It appears there is a growing mountain of evidence to indicate the failure to clear the streets of New York after the holiday snowstorm was a job action.
First, the New York Post has a piece indicating that “Between 660 and 720 Sanitation workers called in sick for the cleanup of last week’s blizzard — more than double the usual rate, The Post has learned.”
“About 11 to 12 percent of the Sanitation Department’s 6,000-strong force didn’t show up for work on Monday or Tuesday, city officials confirmed, as 20 inches of snow brought the Apple to a near-standstill. The spotty snow response sparked reports of a deliberate slowdown by some Sanitation supervisors angered by City Hall cost-cutting measures. The Department of Investigation is looking into the allegations.”
And more. “Instead of plowing, they got plowed. A group of on-duty Sanitation supervisors is under investigation for allegedly buying booze and chilling in their cozy department car for hours Monday night after the blizzard stranded a bus and three snowplows blocks away,” reports the Post.
“The city Department of Investigation is probing the incident after witnesses said four snow blowers blew off their duties to get blitzed, buying two six-packs of beer from a Brooklyn bodega. The workers then walked five blocks to their car, which was in 20 inches of snow in the middle of 18th at McDonald avenues near the F train entrance, passing the stuck bus and idle plows on 18th Avenue between Third and Fourth streets. The four remained in the idling sedan until morning — then told their bosses they could do nothing about the blizzard because they had run out of gas, one witness said. ‘They just sat in their car all night with the heat running,’ the witness said.”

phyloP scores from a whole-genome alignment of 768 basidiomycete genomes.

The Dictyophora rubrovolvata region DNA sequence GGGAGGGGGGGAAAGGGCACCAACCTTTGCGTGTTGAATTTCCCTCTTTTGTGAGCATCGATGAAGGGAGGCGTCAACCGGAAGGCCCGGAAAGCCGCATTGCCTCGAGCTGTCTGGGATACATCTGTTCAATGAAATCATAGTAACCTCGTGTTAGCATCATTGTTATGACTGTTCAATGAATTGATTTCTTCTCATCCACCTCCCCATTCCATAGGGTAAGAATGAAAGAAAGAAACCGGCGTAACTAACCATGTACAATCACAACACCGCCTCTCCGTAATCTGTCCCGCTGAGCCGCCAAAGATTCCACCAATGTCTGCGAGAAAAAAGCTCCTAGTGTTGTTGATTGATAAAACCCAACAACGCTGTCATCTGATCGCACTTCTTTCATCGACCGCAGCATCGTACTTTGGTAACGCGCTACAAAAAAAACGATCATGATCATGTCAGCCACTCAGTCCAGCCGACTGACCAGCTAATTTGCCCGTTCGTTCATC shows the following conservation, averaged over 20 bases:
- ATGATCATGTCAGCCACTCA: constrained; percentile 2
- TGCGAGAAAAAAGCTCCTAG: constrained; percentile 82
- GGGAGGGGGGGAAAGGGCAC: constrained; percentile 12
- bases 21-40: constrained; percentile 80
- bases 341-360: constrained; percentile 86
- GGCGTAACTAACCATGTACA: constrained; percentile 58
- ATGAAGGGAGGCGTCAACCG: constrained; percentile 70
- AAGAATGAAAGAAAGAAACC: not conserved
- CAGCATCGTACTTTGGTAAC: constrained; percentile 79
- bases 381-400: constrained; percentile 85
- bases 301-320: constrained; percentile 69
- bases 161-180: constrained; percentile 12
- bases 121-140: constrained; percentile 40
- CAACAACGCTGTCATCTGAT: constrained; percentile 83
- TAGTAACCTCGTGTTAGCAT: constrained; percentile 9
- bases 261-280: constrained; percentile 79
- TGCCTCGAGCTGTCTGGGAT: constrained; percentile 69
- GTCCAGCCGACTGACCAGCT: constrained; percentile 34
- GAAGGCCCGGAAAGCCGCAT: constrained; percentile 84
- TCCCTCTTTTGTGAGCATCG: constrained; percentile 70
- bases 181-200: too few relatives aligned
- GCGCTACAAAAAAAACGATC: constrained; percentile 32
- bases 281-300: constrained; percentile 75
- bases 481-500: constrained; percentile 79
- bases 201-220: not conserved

The Heritage Foundation’s Morning Bell picks up something else…
New York City’s Department of Investigation (DOI) announced Friday that it is looking into reports that some Sanitation Department supervisors told workers to slow their snow removal efforts as a protest against budget cuts. DOI spokeswoman Diane Struzzi told Businessweek: “What we are looking at is whether there was intentional misconduct relating to the snow removal, whether or not there was a slowdown.”
Heritage says a job action such as the one which appeared to take place would be a violation of New York’s Taylor Law, which is one reason union bosses continue to deny it happened despite the laughable quality of the assertion.
Even so, it doesn’t appear the scandal is going away. And if the unions’ intention was to destroy New York mayor Michael Bloomberg’s reputation as a competent administrator, that plan has backfired badly. Nobody is talking about Bloomberg as a dolt anymore; instead, the narrative taking hold is one of out-of-control public sector unions which will need to be reined in if not broken in 2011.